Tuesday, October 4 - Thursday, October 6 - Friday, October 7 - Thursday, October 13
Friday, October 21 - Friday, November 11
ABOUT THE MUSEUM OF DISCOVERY AND SCIENCE
The mission of the Museum of Discovery and Science is to provide experiential pathways to lifelong learning in
science for children and adults through exhibits, programs and films. Founded in 1976 as The Discovery Center, the
nonprofit facility serves approximately 400,000 visitors each year. Major operational support for the Museum is
provided through generous support by Leadership Guild members including: American Express, City Furniture, JM
Family Enterprises, Inc., Sun-Sentinel and Wachovia.
The Museum is open seven days per week (365 days a year); Monday through Saturday from 10 a.m. to 5 p.m., and
Sunday from noon to 6 p.m. with extended IMAX® hours on Friday and Saturday evenings. General Admission prices are
$14 for adults; $13 for seniors; $12 for children 2 to 12. Children under 2 are free. A General Admission Ticket
includes admission to the Museum exhibits and one IMAX® film. The Museum of Discovery and Science is located
downtown at 401 SW Second Street, Fort Lauderdale, Florida 33312. For more information about the Museum, visitors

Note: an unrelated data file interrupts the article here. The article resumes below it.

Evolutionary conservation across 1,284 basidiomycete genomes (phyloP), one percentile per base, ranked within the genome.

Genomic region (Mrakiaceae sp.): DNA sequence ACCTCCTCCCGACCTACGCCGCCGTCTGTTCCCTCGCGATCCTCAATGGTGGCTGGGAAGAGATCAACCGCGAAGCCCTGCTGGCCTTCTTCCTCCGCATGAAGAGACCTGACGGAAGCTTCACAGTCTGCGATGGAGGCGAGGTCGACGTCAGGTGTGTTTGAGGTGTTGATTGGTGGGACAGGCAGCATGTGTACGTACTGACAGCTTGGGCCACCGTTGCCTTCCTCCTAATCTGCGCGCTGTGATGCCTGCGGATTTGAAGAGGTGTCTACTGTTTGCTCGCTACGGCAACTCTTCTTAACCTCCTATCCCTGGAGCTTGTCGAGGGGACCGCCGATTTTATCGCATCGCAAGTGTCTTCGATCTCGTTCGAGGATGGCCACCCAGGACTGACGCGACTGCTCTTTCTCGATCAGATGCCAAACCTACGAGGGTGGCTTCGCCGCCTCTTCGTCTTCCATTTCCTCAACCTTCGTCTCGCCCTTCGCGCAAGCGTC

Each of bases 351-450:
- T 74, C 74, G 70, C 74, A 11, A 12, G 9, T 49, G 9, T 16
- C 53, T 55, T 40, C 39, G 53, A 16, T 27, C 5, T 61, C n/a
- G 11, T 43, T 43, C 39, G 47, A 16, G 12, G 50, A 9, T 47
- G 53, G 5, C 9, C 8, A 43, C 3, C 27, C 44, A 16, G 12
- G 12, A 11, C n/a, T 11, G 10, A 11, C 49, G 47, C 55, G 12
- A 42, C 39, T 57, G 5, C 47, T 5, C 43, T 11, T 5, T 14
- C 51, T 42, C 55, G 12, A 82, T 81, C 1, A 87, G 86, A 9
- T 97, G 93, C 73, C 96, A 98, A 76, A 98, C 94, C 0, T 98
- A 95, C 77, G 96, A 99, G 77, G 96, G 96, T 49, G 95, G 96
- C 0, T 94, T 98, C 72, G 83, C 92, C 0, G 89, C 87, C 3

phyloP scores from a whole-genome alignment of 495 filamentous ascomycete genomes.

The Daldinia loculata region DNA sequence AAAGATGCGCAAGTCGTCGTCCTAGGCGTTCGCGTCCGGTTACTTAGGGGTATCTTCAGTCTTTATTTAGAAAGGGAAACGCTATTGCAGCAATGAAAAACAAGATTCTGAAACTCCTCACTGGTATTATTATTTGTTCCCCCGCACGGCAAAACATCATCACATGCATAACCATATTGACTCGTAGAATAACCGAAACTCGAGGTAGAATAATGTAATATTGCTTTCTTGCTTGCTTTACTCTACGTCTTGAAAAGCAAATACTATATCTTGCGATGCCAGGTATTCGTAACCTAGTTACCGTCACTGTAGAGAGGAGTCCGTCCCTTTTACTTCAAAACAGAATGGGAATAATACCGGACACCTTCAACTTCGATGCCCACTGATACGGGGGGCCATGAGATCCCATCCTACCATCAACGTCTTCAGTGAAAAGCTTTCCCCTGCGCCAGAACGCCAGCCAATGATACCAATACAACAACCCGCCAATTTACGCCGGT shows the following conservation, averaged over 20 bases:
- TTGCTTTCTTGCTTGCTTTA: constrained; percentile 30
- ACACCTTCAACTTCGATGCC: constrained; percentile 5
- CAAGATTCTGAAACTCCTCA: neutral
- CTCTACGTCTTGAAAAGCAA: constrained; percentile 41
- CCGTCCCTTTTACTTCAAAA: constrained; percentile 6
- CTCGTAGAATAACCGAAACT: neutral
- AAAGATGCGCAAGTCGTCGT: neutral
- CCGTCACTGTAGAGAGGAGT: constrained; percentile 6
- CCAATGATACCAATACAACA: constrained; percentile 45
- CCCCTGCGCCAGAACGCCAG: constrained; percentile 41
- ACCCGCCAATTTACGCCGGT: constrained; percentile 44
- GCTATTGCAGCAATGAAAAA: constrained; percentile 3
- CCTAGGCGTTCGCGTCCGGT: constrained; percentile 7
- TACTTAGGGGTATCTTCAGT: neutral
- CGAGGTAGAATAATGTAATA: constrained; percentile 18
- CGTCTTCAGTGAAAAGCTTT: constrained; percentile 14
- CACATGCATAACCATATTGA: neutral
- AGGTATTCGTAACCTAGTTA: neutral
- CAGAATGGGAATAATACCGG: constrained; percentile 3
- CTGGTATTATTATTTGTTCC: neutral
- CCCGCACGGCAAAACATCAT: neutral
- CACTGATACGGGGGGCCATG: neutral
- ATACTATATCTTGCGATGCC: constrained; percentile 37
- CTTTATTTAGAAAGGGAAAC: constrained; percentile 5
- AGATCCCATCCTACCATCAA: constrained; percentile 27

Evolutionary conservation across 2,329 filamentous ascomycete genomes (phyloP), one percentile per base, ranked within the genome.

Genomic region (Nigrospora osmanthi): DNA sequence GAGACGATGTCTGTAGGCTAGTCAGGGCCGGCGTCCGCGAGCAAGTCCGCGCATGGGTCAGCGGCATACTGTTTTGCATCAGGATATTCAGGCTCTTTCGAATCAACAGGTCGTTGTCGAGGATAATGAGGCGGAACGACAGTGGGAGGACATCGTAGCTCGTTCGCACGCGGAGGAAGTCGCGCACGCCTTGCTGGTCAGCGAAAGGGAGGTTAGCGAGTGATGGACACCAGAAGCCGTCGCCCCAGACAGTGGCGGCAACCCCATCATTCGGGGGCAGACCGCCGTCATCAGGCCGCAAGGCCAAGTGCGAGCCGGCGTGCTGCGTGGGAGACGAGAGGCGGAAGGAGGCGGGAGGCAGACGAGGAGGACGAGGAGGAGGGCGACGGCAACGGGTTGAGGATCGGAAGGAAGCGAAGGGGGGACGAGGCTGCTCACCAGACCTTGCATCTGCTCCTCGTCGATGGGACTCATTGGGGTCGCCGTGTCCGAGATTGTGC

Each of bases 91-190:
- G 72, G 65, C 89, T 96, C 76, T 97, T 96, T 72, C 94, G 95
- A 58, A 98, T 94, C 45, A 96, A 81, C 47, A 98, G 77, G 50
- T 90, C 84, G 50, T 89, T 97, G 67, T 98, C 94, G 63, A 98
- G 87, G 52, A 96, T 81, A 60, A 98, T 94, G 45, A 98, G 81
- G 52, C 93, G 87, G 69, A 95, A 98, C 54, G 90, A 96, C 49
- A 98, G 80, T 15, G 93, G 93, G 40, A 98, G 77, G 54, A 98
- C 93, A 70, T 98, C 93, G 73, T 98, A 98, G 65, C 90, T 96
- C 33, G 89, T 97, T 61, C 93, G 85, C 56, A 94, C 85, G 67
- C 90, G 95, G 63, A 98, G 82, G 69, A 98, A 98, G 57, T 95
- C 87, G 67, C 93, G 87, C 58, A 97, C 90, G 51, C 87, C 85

should call 954.467.MODS (6637) or visit our web site.
ABOUT THE BLOCKBUSTER® IMAX® THEATER
The Blockbuster® IMAX®Theater owned and operated by the Museum of Discovery and Science, opened in 1992. The
300-seat theater is a showcase of state-of-the-art motion picture technology. The Blockbuster® IMAX®Theater
features a 60 ft. x 80 ft. screen and a 15,000 watt digital sound system that delivers six discrete channels of
clear sound through 42 speakers. The IMAX® projector’s 15,000 watt Xenon bulb projects images of unsurpassed
brilliance and clarity onto the five-story-high screen. Both 2D and 3D films are shown in the theater. 3D films
are viewed using electronic headsets. The IMAX® experience is an unparalleled fusion of sight and sound. For show
times, visitors should call 954.463.IMAX (4629).
Media Contacts: Laura Nipe 954.713.0904 email
Theresa Waldron 954.713.0901 email